Got to get you into my life: Loyal PA to The Beatles, Freda Kelly, is finally telling her story

 

They were the biggest band in the world and she was their biggest fan. "You were there in the beginning," George Harrison told her. "You're there at the end." Freda Kelly was The Beatles' PA for more than a decade. She ran their fan club and was a trusted member of their inner circle. Yet her story has remained untold – until now.

Breaking her silence for the first time in 50 years, Ms Kelly gives a unique insight into the band she idolised. Just 16 when she saw them play at the Cavern in the early Sixties, a year later she was working for the band and part of the extended Beatles family.

Ringo Starr's mother, Elsie, "was the nearest to a mother figure for me. I just adored her." Paul McCartney's dad, "Uncle Jim", took her drinking, and George Harrison's father, Harry, taught her ballroom dancing.

As for John Lennon's aunt, Mimi: "It wasn't that you were frightened of Mimi: you just watched your p's and q's."

According to Paul McCartney's stepmother, Angie McCartney: "The Beatles saw her as a sister and the families saw her as a daughter."

Now a grandmother in her late sixties, Ms Kelly beams as she remembers having "crushes" on each of the Fab Four. But did things go any further than that? Speaking in a new documentary, Good Ol' Freda, named after a dedication by The Beatles on one of their records, she laughs: "No!" Then she quickly adds: "Pass. There are stories but I don't want anybody's hair falling out or turning curly. That's personal!" The film has its world premiere at the SWSX festival in Austin, Texas, on Saturday.

Regret at failing to answer her late son's questions about The Beatles, and wanting to leave a legacy for her two-year-old grandson, Niall, prompted Ms Kelly to speak up in the end. "I would like him to be proud of me and see how exciting my life was in the Sixties and the fun I had."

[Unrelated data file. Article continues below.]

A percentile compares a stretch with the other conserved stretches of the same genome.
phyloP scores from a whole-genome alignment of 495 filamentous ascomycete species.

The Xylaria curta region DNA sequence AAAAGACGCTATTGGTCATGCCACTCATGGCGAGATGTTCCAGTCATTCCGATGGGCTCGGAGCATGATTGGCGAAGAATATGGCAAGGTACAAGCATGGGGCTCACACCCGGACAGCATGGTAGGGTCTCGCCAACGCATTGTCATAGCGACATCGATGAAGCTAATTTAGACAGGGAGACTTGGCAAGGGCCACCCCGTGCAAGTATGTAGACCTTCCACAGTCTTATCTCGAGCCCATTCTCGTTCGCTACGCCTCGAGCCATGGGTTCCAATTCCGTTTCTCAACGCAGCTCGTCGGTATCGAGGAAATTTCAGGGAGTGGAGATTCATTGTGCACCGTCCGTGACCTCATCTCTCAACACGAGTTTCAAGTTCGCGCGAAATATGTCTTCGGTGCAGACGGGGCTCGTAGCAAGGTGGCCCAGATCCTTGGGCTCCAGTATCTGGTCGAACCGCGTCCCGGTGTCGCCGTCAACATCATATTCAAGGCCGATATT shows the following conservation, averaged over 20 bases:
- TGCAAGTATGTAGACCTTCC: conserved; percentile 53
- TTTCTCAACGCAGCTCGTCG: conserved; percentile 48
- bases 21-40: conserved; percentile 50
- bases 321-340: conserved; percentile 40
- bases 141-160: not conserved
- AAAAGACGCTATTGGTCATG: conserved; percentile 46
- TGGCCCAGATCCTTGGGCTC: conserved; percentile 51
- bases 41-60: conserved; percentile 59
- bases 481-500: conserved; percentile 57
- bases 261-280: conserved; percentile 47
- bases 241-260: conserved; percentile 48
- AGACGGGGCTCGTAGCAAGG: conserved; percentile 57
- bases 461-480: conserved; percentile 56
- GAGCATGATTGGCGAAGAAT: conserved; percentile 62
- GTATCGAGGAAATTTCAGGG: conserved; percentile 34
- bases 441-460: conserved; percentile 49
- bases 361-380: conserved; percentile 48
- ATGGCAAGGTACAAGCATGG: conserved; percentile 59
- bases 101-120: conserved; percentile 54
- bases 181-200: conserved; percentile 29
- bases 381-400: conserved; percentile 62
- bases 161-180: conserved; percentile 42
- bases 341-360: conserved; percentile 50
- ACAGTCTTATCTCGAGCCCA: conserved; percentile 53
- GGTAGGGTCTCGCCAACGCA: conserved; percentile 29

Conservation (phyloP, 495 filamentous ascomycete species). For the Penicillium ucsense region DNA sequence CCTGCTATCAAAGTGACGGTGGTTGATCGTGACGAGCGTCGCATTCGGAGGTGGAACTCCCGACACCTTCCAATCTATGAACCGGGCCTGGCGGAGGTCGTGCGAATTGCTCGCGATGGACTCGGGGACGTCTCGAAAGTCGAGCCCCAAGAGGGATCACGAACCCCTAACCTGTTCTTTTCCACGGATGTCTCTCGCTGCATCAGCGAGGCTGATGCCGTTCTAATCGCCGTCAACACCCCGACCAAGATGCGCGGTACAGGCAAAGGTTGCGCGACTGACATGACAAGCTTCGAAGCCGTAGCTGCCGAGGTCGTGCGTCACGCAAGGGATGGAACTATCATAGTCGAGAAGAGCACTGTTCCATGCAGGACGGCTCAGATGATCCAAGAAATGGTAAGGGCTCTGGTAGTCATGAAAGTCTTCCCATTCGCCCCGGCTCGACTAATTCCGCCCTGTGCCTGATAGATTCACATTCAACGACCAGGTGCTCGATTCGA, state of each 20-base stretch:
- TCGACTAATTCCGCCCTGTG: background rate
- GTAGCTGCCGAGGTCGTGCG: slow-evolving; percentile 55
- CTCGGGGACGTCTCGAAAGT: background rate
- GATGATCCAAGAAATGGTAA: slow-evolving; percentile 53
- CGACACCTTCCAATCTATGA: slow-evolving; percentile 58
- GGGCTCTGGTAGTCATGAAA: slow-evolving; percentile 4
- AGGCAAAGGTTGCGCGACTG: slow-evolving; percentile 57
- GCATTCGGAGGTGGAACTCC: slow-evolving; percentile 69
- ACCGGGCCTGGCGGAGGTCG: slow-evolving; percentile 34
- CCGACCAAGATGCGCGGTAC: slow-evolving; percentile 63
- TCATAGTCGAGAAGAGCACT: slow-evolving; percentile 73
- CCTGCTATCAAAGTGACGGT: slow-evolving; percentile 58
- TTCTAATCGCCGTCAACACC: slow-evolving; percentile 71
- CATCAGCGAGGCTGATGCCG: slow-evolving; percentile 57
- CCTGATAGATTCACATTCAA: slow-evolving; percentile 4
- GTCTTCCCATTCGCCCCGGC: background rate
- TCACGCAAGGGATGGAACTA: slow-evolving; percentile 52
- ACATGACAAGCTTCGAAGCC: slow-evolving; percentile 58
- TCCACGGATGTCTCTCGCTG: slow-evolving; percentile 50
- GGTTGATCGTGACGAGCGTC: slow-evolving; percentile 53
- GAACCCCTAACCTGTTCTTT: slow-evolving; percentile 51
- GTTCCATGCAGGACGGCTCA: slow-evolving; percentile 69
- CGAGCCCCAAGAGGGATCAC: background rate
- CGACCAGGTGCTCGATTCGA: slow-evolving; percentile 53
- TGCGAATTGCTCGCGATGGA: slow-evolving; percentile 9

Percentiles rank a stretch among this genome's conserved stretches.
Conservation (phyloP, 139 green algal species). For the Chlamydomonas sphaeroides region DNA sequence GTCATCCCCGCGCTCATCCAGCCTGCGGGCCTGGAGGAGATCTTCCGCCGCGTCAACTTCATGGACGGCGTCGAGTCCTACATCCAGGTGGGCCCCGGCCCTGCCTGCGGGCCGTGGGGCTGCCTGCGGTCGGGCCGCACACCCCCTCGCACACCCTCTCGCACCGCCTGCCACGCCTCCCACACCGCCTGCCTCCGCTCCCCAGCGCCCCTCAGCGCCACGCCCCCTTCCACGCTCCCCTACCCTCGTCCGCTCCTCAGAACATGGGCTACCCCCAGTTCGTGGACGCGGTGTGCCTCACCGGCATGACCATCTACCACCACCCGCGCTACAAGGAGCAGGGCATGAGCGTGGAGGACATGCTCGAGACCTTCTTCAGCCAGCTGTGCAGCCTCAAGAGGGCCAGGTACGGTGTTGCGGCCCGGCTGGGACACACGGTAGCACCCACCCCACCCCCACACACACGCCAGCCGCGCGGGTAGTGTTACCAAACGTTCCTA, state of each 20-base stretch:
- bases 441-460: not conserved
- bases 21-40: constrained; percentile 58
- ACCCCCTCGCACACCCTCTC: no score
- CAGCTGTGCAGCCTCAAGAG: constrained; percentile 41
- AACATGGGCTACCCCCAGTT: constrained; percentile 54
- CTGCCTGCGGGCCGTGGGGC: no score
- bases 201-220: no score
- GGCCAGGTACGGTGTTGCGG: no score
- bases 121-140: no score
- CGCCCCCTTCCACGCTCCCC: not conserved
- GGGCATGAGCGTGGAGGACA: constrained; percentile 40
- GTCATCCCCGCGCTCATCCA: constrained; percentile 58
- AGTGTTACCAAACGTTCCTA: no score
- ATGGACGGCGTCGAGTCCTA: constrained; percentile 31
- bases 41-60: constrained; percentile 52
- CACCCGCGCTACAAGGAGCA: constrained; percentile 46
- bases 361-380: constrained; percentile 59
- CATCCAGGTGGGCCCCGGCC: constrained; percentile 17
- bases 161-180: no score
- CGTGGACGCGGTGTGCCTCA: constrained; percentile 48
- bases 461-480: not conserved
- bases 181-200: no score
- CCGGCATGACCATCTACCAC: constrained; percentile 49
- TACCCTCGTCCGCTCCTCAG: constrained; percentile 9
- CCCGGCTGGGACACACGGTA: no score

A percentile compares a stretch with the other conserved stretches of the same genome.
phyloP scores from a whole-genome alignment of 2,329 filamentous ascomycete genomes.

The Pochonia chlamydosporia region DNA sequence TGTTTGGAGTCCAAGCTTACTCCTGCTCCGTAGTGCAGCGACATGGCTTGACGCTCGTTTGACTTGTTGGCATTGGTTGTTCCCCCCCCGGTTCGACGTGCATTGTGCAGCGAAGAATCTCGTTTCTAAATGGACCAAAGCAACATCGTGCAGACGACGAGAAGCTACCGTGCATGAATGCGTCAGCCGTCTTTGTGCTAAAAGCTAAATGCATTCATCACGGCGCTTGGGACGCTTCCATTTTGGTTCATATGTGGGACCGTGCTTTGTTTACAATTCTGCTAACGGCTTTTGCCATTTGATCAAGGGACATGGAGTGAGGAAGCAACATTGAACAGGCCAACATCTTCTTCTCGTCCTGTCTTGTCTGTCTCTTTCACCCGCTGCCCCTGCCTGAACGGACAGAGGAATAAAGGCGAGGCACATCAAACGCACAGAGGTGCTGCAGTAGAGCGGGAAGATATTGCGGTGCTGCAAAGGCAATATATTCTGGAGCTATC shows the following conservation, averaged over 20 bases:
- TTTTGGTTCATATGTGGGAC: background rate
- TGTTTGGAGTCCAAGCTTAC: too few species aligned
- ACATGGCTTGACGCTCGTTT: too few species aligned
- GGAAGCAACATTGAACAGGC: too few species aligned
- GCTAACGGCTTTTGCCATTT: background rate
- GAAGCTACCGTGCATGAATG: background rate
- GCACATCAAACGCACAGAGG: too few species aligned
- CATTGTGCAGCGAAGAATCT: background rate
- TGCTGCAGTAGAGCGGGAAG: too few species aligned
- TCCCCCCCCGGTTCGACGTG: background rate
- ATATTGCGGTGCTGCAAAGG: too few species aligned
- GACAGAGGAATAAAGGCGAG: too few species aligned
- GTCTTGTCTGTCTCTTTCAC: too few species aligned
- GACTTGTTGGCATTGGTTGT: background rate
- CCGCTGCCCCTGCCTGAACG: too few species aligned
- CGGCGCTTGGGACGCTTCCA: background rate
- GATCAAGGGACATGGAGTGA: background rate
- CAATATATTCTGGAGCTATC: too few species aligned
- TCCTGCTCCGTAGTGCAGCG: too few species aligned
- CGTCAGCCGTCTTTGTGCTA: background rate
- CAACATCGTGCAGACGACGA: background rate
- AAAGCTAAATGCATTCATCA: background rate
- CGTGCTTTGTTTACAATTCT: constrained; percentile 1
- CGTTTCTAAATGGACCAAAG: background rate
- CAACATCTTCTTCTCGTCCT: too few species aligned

She could "visualise the devastation" after the death of the band's manager, Brian Epstein, in 1967. "He was the anchor for everything." Towards the end of the Sixties "the penny was dropping with me that we haven't got any Beatles as a group any more".

At the age of 27, pregnant with her second child, she quit and lived "a normal life like everybody else".

Still living in Liverpool, and working as a secretary, she is tearful thinking about old times. "It is shocking how many people have gone that I knew. Fame and money doesn't mean anything; all the wealth doesn't cure cancer does it? I worked with a lot of good people, I did. I loved them."

But her memories also bring a twinkle to her eyes as she declares: "I'm still a Beatle fan. So although there's a 50-year gap since I started it, I still like to think that I'm back where I was in the beginning."

PROMOTED VIDEO
Have you tried new the Independent Digital Edition apps?
Independent
Travel Shop
the manor
Up to 70% off luxury travel
on city breaks Find out more
santorini
Up to 70% off luxury travel
on chic beach resorts Find out more
sardina foodie
Up to 70% off luxury travel
on country retreats Find out more
Latest stories from i100
Have you tried new the Independent Digital Edition apps?

ES Rentals

    Independent Dating
    and  

    By clicking 'Search' you
    are agreeing to our
    Terms of Use.

    Dress the Gaza situation up all you like, but the truth hurts

    Robert Fisk on Gaza conflict